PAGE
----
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Shelf life of spices

A well-stocked spice cabinet is one of the secrets to adding flavor to dishes. Many spices and herbs such as cloves, turmeric, rosemary, and cinnamon possess antioxidant and anti-inflammatory properties.

Early evidence shows that regularly eating foods with spices and herbs reduces the risk of complications related to heart and respiratory diseases.

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Expiry date

Spices are usually made from the roots, bark, or dried stems of plants, while herbs are fresh or dried leaves of plants.

When determining the shelf life of dried herbs and spices, factors such as type, preparation, and storage should be considered. For example, dry spices tend to last longer than dried herbs, whole grains or less processed ones have a longer shelf life.

Dried herbs usually keep for 1 to 3 years such as basil, oregano, musk, dill, parsley, mint…

Ground dry seasoning has a shelf life of 2 to 3 years including garlic powder, ground cinnamon, turmeric powder, ginger powder, paprika…

Whole-grain spices, dried whole fruits for the longest time, keep the fragrance durable. Salt is the exception when there is no shelf life.

Signs of broken seasoning

Dried herbs and spices don’t actually expire or “spoiled” in the traditional sense.

When a spice is said to be spoiled, most of its flavor and color has been lost. Luckily, consuming an expired spice is unlikely to make you sick.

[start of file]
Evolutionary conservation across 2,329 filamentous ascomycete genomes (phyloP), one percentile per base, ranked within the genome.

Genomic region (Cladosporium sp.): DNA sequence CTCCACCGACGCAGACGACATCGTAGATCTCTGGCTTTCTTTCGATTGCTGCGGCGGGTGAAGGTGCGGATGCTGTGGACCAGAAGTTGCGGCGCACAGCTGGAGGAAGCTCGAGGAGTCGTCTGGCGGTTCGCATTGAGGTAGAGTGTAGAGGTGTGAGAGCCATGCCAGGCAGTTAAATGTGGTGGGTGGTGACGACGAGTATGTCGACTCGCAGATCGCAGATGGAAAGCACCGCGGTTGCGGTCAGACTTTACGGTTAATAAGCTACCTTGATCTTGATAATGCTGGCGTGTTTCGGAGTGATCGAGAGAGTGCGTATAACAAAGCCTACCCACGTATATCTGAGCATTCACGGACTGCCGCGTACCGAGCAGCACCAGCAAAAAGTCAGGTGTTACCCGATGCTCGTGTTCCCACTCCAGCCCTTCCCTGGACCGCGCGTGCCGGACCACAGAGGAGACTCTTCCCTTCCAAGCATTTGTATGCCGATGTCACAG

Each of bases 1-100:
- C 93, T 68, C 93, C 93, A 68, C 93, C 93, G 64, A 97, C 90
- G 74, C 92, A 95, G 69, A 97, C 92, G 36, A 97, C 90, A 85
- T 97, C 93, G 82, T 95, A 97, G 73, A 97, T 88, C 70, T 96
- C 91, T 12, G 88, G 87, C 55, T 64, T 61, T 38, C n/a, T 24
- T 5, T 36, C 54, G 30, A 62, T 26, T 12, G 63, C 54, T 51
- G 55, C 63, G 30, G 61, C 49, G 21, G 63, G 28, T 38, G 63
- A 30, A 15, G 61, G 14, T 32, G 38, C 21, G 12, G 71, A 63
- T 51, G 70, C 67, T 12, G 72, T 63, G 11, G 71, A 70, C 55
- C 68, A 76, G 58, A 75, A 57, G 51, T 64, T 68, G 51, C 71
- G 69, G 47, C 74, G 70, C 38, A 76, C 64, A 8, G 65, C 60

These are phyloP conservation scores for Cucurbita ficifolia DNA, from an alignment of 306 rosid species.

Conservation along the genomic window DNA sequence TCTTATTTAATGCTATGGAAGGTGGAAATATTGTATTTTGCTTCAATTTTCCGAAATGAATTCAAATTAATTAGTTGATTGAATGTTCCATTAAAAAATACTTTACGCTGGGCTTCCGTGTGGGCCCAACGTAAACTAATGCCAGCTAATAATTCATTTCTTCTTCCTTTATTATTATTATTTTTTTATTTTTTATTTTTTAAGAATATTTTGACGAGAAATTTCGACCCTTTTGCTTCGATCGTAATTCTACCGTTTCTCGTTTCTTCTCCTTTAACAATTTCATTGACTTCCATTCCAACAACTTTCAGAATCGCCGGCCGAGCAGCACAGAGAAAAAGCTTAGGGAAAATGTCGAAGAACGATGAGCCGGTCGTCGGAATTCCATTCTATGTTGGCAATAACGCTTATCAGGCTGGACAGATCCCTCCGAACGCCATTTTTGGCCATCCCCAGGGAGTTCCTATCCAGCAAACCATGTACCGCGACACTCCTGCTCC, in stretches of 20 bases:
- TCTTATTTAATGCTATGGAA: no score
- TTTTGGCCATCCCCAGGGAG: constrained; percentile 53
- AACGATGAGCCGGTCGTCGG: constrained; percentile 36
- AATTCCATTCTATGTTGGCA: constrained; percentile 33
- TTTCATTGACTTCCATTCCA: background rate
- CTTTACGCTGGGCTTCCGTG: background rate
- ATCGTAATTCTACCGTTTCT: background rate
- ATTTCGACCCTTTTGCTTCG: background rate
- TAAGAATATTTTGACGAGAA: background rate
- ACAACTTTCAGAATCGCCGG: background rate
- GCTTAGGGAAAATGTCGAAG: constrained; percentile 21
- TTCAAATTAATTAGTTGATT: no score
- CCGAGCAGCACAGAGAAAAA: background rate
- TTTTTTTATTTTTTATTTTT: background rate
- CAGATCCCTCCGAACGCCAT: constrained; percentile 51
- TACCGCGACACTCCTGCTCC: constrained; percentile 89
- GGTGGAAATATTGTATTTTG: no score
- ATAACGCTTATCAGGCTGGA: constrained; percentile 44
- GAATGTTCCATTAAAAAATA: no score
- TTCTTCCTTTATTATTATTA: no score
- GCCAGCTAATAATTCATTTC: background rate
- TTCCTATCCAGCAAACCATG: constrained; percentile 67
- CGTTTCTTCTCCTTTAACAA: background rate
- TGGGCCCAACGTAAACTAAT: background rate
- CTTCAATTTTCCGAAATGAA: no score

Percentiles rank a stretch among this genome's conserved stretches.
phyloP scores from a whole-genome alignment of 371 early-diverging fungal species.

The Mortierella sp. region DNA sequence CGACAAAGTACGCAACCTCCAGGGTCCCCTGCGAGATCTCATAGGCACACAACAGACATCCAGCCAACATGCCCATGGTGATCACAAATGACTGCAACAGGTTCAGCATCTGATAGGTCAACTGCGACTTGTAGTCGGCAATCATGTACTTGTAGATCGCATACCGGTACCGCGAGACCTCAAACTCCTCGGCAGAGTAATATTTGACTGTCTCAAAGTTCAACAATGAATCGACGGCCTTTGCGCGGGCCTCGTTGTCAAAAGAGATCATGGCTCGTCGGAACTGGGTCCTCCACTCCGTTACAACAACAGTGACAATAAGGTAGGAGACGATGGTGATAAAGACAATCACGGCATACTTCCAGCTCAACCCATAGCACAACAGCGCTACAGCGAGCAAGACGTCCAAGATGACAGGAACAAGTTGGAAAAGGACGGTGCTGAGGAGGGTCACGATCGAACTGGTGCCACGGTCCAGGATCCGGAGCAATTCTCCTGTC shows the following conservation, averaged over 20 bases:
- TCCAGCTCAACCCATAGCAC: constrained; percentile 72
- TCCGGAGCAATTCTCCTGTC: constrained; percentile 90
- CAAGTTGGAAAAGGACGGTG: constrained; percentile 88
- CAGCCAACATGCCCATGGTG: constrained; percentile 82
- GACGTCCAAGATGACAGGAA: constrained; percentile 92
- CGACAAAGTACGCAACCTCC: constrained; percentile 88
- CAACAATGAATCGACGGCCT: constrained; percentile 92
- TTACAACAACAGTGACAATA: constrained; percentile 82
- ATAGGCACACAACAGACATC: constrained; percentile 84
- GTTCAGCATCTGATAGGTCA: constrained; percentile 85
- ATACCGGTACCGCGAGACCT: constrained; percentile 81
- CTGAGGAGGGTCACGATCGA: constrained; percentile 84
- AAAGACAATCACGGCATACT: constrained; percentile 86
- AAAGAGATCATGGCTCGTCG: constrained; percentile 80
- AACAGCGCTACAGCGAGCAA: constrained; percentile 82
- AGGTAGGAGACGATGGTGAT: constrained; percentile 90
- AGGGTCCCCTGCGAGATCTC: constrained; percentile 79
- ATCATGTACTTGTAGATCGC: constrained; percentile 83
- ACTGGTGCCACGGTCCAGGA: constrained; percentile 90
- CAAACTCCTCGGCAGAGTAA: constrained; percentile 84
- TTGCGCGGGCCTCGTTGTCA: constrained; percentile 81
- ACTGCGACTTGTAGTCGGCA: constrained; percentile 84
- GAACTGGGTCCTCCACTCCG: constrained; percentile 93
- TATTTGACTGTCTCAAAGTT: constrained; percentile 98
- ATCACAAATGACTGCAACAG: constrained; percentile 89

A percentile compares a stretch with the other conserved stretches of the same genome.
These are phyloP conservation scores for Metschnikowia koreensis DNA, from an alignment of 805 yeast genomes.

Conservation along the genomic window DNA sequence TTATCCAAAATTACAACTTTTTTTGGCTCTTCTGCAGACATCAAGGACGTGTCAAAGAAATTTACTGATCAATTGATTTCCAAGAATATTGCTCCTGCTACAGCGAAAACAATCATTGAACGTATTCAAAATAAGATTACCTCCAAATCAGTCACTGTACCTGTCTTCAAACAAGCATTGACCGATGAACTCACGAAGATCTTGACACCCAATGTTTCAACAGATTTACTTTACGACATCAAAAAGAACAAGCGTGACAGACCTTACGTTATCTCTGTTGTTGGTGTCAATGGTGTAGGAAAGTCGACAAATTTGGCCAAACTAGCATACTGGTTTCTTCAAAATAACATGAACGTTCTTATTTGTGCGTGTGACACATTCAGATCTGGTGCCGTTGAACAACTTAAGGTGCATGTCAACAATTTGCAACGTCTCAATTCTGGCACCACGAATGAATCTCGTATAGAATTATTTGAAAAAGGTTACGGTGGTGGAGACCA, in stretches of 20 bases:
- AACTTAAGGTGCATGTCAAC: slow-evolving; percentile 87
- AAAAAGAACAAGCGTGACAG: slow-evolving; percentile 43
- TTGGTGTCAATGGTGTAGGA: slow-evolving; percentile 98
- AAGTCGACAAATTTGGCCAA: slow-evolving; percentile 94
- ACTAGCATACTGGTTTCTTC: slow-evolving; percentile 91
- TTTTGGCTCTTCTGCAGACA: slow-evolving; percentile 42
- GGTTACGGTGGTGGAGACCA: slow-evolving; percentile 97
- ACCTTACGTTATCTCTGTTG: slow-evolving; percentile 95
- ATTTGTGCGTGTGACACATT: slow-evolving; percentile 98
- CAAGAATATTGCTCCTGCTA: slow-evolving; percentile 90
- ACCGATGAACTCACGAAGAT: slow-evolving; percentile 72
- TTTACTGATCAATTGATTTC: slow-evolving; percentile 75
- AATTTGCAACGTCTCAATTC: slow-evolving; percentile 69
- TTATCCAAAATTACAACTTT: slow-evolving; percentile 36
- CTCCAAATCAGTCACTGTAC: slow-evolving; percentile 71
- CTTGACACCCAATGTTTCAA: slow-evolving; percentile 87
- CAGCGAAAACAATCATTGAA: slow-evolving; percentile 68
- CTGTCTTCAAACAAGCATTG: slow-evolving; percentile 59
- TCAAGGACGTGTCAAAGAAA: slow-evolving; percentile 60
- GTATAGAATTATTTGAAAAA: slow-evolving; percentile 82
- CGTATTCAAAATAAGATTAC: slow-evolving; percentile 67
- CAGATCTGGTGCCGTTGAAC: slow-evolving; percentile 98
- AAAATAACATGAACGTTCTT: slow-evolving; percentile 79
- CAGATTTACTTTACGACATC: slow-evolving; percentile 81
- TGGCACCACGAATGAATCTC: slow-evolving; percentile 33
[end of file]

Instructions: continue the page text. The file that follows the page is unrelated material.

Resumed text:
Stores recommend how long seasonings should be used, meaning the time frame the seasoning will keep the best flavor and quality.

In general, it is still safe to use dried herbs and spices that have passed their expiration date but are no longer effective in providing a delicious flavor to foods.

If you’re not sure how long you’ve left the seasoning, you can test the taste by crushing or rubbing a small amount in the palm of your hand. If the scent is weak and the scent is faint, this is the right time to replace it.

The best way to store

Minimizing exposure to air, heat, light and moisture is key to maximizing the shelf life of herbs and spices. This helps you reduce waste and save money on new purchases.

While keeping spices in transparent containers next to the hob is convenient and aesthetically pleasing, it’s not the best way to store them.

Instead, a cool, dry, and dark area like a drawer or cabinet away from the stove or oven is a better choice.

Glass or ceramic containers are easy to clean, allowing little air or moisture to leak.

Plastic containers are also a popular choice, but are often not airtight, difficult to clean, and can absorb the colors and odors of different spices.

Stainless steel or tin containers are other possible options, but because metals conduct heat, they must be stored away from heat sources.

Colored spices like paprika will retain their pigment longer if kept in the refrigerator. Similarly, storing spices that contain oil, such as sesame, in the refrigerator prevents rancidity.

Also, keep in mind that moisture can quickly degrade a seasoning’s flavor and texture, causing caking or mold. If you notice mold in any of the spice containers, remove them immediately.

An Yen (According to Healthline)

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